• Incorporate flood plan in health and safety strategy – Integrate a flood plan into your health and safety procedures, outlining evacuation routes, and organizing emergency drills for staff.
  • Know cut-off points for utilities – Familiarize yourself with the locations of gas, electricity, and water cut-off points. Ensure they are marked on a map stored with your flood plan and are easily accessible during emergencies.
  • Store hazardous materials safely – Be aware of the locations of chemicals, oils, or other hazardous materials that could contaminate floodwater. Store these materials safely away from flood-prone areas.
  • Protect key assets – Note down critical stock, equipment, and possessions that may require special protection from floodwaters.
  • Prepare emergency supplies – Consider essential items you may need during or after a flood, such as sandbags, plastic sheeting, or loudspeakers.
  • Explore alternate locations – Assess the feasibility of moving key operations, like shipping, receiving, or customer services, to a location less susceptible to flooding.
  • Identify critical products and services – Determine the essential products and services your business will need in the event of a flood. Create contingency plans or arrangements with suppliers to handle short-notice cancellations of deliveries.
  • Pre-contract emergency assistance – Consider pre-contracting with companies that can offer assistance after a flood. By securing agreements in advance, you avoid the stress of finding help during an emergency and gain better leverage for negotiating costs.
  • Build a network of support – Identify individuals who can provide support before, during, and after a flood. If your home or business is located in a flood-risk area, ensure you have a well-defined flood plan in place. Educate all family members and staff members about their roles and responsibilities in case of a flood.

Flood emergency kit

In times of flooding, having a well-prepared emergency kit can make a significant difference in ensuring your safety and well-being. Here are the essential items you should include:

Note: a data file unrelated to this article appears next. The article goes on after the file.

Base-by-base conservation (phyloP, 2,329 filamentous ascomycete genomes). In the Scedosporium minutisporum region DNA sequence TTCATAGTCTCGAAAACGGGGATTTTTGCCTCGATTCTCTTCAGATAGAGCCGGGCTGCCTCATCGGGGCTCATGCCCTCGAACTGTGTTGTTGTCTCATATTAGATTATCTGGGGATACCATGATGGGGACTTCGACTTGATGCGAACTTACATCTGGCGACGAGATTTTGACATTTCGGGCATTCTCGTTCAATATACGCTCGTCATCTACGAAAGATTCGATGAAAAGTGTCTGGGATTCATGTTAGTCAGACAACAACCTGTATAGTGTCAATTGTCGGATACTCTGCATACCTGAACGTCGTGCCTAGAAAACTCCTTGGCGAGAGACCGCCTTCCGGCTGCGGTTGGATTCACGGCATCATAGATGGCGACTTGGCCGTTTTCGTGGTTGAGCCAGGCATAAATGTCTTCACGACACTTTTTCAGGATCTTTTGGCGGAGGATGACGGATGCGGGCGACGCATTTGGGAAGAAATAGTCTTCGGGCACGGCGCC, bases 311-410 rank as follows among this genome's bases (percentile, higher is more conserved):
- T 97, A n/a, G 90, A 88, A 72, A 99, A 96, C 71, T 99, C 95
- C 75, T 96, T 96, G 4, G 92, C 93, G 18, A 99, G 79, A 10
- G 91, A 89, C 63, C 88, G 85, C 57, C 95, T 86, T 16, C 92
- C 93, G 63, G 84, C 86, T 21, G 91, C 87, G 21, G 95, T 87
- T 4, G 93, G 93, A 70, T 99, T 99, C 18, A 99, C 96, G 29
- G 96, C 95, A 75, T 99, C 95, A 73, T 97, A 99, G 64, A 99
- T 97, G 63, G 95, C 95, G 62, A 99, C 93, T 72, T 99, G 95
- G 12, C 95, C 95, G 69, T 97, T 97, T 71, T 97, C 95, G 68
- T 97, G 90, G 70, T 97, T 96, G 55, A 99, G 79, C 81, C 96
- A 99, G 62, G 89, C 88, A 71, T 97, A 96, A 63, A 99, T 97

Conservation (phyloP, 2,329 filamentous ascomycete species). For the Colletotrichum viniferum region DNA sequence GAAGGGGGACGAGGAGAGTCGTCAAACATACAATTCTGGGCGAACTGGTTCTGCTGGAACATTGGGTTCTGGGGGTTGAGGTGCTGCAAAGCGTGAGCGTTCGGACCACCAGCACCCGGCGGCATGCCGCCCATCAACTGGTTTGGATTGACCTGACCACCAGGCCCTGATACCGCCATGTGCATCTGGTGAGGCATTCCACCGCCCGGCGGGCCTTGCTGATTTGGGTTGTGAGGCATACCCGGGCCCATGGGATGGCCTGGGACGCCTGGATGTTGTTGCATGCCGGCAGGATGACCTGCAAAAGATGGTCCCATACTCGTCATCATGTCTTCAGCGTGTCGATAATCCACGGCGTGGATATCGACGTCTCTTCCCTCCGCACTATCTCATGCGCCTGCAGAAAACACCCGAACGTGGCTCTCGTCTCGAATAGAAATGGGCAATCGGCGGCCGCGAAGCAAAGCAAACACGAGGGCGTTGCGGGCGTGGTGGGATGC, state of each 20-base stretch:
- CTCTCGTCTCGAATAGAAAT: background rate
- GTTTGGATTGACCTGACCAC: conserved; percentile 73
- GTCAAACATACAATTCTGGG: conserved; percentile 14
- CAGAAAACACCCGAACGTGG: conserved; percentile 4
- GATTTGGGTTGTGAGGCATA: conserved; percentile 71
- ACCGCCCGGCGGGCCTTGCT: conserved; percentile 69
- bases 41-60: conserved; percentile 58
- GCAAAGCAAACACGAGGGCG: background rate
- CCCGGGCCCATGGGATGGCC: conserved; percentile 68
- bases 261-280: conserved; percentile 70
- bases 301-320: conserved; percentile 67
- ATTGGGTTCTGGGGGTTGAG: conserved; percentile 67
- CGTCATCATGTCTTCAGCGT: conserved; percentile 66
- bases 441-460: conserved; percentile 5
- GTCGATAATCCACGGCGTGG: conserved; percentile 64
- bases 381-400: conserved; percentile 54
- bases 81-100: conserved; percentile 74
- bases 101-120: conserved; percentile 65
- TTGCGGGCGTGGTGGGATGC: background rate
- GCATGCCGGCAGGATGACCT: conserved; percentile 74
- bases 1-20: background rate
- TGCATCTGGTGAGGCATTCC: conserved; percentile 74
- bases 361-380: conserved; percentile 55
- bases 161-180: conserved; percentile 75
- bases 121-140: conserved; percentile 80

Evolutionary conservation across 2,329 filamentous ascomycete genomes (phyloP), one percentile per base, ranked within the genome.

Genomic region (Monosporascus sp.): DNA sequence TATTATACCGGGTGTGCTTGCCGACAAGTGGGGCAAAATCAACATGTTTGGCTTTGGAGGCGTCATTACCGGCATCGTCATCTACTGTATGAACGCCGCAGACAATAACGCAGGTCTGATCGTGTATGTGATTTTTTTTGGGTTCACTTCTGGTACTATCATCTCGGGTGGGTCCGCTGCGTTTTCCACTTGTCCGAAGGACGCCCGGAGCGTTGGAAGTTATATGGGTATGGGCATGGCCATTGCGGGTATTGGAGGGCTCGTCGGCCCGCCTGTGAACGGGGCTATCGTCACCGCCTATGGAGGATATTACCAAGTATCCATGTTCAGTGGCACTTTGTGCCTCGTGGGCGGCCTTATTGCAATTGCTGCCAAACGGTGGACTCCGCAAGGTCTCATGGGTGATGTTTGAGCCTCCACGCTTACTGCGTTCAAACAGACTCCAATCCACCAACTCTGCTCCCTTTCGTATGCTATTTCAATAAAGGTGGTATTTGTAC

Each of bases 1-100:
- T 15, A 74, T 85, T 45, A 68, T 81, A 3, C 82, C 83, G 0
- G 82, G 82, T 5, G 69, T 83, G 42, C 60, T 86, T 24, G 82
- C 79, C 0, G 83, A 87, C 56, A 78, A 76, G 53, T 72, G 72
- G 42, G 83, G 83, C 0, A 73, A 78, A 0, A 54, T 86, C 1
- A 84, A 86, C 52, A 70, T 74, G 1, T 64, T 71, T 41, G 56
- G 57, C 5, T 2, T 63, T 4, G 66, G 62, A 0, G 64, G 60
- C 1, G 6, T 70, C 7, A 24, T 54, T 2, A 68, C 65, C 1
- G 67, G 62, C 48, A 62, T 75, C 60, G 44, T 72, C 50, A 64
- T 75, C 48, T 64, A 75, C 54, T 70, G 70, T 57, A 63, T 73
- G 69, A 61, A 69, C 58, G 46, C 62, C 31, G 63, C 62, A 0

• Flashlight
  • Mobile phone and radio
  • Important documents
  • Spare batteries
  • Medicine
  • Blankets
  • Dry clothes
  • Non-perishable food
  • First aid kit
  • What To Do After A Flood

During a flood, staying informed and following evacuation procedures is of utmost importance. To ensure the safety of your staff, communicate and implement these key points:

  • Maintain communication – Keep in contact with neighbouring business premises to stay informed about the flood situation and potential evacuation instructions.
  • Be ready to evacuate – Be prepared to evacuate promptly when advised by local authorities or emergency services.
  • Shut off utilities – Before leaving, turn off the electricity, gas, and water to minimize potential hazards.
  • Carry your emergency kit – Always bring your emergency kit with you when evacuating.
  • Stay informed – Keep your radio on to receive updates on affected areas, safe roads, evacuation routes, and instructions from emergency services.
  • Avoid flooded areas – Never attempt to drive or walk through floodwaters, and avoid crossing flooded bridges, as it can be extremely dangerous.
  • Keep emergency kit accessible – Store your emergency kit in a portable waterproof container and keep it easily accessible at all times.
  • Avoid walking through flood waters – Whether the water is rushing or slow-moving, never walk through floodwaters, as hidden debris can cause injury.
  • Follow evacuation warnings – Adhere to evacuation orders issued by local authorities without delay. Ignoring these warnings jeopardizes the safety of your staff and potential rescuers.

What To Do After A Flood

What To Do After A Flood

When entering a flood-damaged property

After a flood event, it is crucial to exercise caution before re-entering any flooded premises. The potential for structural damage can make it hazardous to enter immediately. Here are some essential points to consider:

  • Assess structural integrity – Prioritize safety by checking for structural damage before entering the building. Refrain from entering if there is any risk of collapse. Engage a qualified professional to inspect the building’s stability before entry.
  • Assume unstable conditions – Don’t assume that water-damaged structures or ground are stable. Consider all stairs, floors, roofs, and overhangs as unsafe until they are thoroughly inspected.